We Shall Fight on the Beaches

   "We shall go on to the end, we shall fight in France, we shall fight on the seas and oceans, we shall fight with growing confidence and growing strength in the air, we shall defend our Island, whatever the cost may be, we shall fight on the beaches, we shall fight on the landing grounds, we shall fight in the fields and in the streets, we shall fight in the hills; we shall never surrender, and even if, which I do not for a moment believe, this Island or a large part of it were subjugated and starving, then our Empire beyond the seas, armed and guarded by the British Fleet, would carry on the struggle, until, in God’s good time, the New World, with all its power and might, steps forth to the rescue and the liberation of the old.”
 --Winston Churchill

We’ve been looking for an excuse to post excerpts from Winston Churchill’s famous speech since seeing the excellent movie Dunkirk earlier this year. The speech, given to the House of Commons June 4, 1940, ended with a direct call to arms for the U.S. to enter World War II.

Read the full text of the speech here.

On this Veterans Day, we salute all the men and women who answered that call, and who have been answering the call ever since.

Posted in In the News, Power of the Pen Tagged with:

How Not To Re-Write


“Give me your wealthy, your rich,
your huddled M.B.A.s yearning to be tax-free.
Send these, your English-speaking, fully insured, to me.
I lift my lamp beside the golden door!
And lift my leg upon your filthy poor.
P.S. No fatties, please.” —
The Late Show with Stephen Colbert, transcribed by The New York Times

Posted in In the News

Independence Day

We hold these truths to be self-evident, that all men are created equal, that they are endowed by their Creator with certain unalienable Rights, that among these are Life, Liberty and the pursuit of Happiness.

As we celebrate those words, written by Thomas Jefferson over 240 years ago, we wanted to share Hamilton creator Lin-Manuel Miranda’s new music video, released just this past week. “Immigrants (We Get the Job Done)” is a powerful tribute to our nation’s newest Americans.

And for something more traditional, and equally powerful: John Philip Sousa’s “The Stars and Stripes Forever,” the official march of the United States of America, performed here by the United States Marine Band.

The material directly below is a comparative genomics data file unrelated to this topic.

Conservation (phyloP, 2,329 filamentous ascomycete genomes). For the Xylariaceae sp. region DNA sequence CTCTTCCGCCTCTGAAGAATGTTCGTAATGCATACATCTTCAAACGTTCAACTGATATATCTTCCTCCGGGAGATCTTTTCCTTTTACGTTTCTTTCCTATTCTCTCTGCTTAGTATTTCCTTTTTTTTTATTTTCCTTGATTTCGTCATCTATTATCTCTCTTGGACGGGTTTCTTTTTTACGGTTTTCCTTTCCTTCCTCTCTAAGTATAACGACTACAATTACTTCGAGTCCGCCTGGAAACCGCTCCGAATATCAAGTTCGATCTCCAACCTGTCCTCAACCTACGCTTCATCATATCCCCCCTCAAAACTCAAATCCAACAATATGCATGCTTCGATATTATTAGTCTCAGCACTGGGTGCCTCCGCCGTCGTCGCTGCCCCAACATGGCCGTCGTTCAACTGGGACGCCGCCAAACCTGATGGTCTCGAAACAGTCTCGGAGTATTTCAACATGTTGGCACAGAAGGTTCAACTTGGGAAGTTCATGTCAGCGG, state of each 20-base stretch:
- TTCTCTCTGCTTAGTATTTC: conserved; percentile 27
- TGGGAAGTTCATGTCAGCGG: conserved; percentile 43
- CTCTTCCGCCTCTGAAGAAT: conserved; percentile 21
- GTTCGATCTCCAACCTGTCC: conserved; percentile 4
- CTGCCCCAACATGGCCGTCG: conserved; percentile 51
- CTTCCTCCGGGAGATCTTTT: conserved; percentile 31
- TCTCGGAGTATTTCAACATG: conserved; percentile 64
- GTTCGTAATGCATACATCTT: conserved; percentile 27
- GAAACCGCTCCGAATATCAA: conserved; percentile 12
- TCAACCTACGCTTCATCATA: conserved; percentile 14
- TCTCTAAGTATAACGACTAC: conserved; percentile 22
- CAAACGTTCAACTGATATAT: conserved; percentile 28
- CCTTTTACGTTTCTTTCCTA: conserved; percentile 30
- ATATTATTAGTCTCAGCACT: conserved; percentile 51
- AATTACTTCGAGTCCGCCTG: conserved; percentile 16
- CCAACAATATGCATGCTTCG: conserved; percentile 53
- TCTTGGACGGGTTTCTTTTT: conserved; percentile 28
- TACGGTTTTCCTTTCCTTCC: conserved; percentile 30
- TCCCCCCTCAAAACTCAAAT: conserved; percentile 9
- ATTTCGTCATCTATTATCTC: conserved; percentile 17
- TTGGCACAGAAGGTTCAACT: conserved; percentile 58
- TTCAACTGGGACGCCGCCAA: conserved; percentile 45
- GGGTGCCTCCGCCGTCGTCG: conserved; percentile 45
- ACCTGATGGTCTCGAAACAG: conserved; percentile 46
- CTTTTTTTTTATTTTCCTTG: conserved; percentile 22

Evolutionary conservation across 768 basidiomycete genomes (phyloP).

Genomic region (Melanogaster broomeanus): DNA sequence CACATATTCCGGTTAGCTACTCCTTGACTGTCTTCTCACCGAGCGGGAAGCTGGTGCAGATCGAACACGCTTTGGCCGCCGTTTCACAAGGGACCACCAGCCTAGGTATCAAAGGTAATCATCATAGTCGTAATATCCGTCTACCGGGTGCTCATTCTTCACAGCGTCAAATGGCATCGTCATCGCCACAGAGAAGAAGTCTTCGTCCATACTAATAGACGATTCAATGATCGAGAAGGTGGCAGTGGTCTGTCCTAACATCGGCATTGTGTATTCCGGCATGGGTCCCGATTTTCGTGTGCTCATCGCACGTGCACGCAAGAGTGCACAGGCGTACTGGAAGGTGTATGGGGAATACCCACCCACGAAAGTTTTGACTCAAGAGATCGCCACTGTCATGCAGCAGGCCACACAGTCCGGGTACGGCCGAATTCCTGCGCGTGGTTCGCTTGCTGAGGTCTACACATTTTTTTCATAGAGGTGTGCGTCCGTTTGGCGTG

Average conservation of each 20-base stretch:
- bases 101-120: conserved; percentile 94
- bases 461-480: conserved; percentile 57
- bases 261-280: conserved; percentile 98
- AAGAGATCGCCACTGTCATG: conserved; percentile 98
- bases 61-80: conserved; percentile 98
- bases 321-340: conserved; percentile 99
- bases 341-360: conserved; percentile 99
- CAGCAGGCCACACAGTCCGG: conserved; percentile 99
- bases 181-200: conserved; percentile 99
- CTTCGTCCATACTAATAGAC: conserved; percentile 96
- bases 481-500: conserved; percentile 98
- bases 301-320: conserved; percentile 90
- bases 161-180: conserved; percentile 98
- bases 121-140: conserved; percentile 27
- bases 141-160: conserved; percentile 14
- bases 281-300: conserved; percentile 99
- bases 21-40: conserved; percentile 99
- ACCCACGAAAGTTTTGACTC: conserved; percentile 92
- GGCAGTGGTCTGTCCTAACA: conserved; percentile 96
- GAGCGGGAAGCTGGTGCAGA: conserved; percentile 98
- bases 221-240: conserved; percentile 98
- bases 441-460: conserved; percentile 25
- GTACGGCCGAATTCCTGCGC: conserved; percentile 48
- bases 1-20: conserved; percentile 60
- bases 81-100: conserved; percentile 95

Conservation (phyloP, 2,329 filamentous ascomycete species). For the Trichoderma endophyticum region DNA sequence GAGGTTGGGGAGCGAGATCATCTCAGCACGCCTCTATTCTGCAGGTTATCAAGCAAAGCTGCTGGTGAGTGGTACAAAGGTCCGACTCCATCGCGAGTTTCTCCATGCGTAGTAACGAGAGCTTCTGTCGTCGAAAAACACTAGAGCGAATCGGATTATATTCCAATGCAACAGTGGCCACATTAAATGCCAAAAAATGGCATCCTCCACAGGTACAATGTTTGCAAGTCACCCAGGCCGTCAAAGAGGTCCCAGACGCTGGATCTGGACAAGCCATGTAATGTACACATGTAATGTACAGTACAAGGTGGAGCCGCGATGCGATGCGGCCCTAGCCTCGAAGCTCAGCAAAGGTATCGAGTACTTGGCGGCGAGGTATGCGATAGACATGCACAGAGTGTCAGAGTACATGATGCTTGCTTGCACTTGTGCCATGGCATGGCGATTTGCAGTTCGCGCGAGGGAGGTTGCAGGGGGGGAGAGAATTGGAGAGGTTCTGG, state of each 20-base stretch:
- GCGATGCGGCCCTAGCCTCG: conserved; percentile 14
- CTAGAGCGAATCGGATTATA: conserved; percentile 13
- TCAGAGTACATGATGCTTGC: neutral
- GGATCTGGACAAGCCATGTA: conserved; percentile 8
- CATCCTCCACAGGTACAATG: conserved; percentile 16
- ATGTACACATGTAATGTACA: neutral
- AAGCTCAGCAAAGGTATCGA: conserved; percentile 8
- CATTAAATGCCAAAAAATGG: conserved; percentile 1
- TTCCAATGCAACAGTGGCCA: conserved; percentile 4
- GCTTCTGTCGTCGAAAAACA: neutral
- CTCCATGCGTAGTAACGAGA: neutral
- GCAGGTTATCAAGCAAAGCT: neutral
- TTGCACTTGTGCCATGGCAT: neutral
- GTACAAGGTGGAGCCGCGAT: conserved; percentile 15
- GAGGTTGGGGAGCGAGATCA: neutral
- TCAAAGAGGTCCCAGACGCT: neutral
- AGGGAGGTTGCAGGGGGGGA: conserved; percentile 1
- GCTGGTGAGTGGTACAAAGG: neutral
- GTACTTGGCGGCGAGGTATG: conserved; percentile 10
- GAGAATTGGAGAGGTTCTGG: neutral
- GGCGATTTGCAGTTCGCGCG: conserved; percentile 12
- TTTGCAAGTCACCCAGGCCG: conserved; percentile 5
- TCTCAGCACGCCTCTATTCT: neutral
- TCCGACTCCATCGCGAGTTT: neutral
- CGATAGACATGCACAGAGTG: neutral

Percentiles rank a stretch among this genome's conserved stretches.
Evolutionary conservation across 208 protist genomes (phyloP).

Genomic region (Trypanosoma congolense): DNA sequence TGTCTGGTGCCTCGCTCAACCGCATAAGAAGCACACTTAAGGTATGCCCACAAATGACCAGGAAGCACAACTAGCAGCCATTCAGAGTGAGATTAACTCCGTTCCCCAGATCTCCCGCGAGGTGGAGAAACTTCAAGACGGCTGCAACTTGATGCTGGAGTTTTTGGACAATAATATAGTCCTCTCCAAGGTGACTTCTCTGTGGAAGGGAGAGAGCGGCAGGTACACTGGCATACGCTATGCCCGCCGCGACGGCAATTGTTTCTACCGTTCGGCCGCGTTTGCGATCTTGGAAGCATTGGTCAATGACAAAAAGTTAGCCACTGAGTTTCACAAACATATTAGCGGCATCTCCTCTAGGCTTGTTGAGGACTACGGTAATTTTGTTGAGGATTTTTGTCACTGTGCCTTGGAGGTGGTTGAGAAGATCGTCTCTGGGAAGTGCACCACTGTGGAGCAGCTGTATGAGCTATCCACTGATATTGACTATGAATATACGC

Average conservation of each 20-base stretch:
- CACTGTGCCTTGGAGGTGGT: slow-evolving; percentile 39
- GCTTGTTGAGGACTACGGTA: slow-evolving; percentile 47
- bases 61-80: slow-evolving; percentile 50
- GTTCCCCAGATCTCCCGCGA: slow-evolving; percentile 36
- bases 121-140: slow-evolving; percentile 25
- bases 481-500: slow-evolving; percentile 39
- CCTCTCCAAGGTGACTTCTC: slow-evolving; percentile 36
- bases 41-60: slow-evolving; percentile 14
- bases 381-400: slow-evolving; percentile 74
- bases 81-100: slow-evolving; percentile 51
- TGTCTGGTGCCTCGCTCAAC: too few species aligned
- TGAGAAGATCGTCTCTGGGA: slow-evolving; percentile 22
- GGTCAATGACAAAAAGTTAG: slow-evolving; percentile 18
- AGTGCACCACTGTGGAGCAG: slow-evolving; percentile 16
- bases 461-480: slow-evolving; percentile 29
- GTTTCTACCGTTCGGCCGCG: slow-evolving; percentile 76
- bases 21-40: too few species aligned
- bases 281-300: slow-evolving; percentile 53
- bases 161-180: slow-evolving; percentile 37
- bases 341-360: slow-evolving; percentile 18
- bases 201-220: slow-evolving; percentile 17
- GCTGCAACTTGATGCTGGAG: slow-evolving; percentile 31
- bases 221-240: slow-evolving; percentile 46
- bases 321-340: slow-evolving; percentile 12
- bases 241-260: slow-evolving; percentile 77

Check out some vintage recordings of Sousa marches here.

Happy Fourth of July!

Posted in In the News, Power of the Pen

The Poet Laureate’s Solstice

Summer solstice sunrise, Manhattan, 2017

Summer solstice sunrise. Manhattan, 2017.

The summer solstice arrived at 12:24 am EDT (4:24 GMT). On this longest day of the year, here are a few words to ponder by Tracy K. Smith, the Pulitzer Prize-winning poet and just-announced next poet laureate of the U.S.

They're gassing geese outside of JFK.
 Tehran will likely fill up soon with blood
 The Times is getting smaller day by day.
We've learned to back away from all we say
 And, more or less, agree with what we should.
 Whole flocks are being gassed near JFK.
So much of what we're asked is to obey—
 A reflex we'd abandon if we could.
 The Times reported 19 dead today.
They're going to make the opposition pay.
 (If you're sympathetic, knock on wood.)
 The geese were terrorizing JFK.
Remember how they taught you once to pray?
 Eyes closed, on your knees, to any god?
 Sometimes, small minds seem to take the day.
Election fraud. A migratory plague.
 Less and less surprises us as odd.
 We dislike what they did at JFK.
 Our time is brief. We dwindle by the day.
-Tracy K. Smith

And here’s an interesting–and short–New Yorker analysis of the poem:

Posted in The Literary File

Digging – by Seamus Heaney

In honor of St. Patrick’s Day: “Digging,” by Irish poet and Nobel laureate Seamus Heaney.

Between my finger and my thumb
The squat pen rests; snug as a gun.

Under my window, a clean rasping sound
When the spade sinks into gravelly ground:
My father, digging. I look down

Till his straining rump among the flowerbeds
Bends low, comes up twenty years away
Stooping in rhythm through potato drills
Where he was digging.

The coarse boot nestled on the lug, the shaft
Against the inside knee was levered firmly.
He rooted out tall tops, buried the bright edge deep
To scatter new potatoes that we picked,
Loving their cool hardness in our hands.

By God, the old man could handle a spade.
Just like his old man.

My grandfather cut more turf in a day
Than any other man on Toner’s bog.
Once I carried him milk in a bottle
Corked sloppily with paper. He straightened up
To drink it, then fell to right away
Nicking and slicing neatly, heaving sods
Over his shoulder, going down and down
For the good turf. Digging.

The cold smell of potato mould, the squelch and slap
Of soggy peat, the curt cuts of an edge
Through living roots awaken in my head.
But I’ve no spade to follow men like them.

Between my finger and my thumb
The squat pen rests.
I’ll dig with it.


Posted in Power of the Pen, The Literary File

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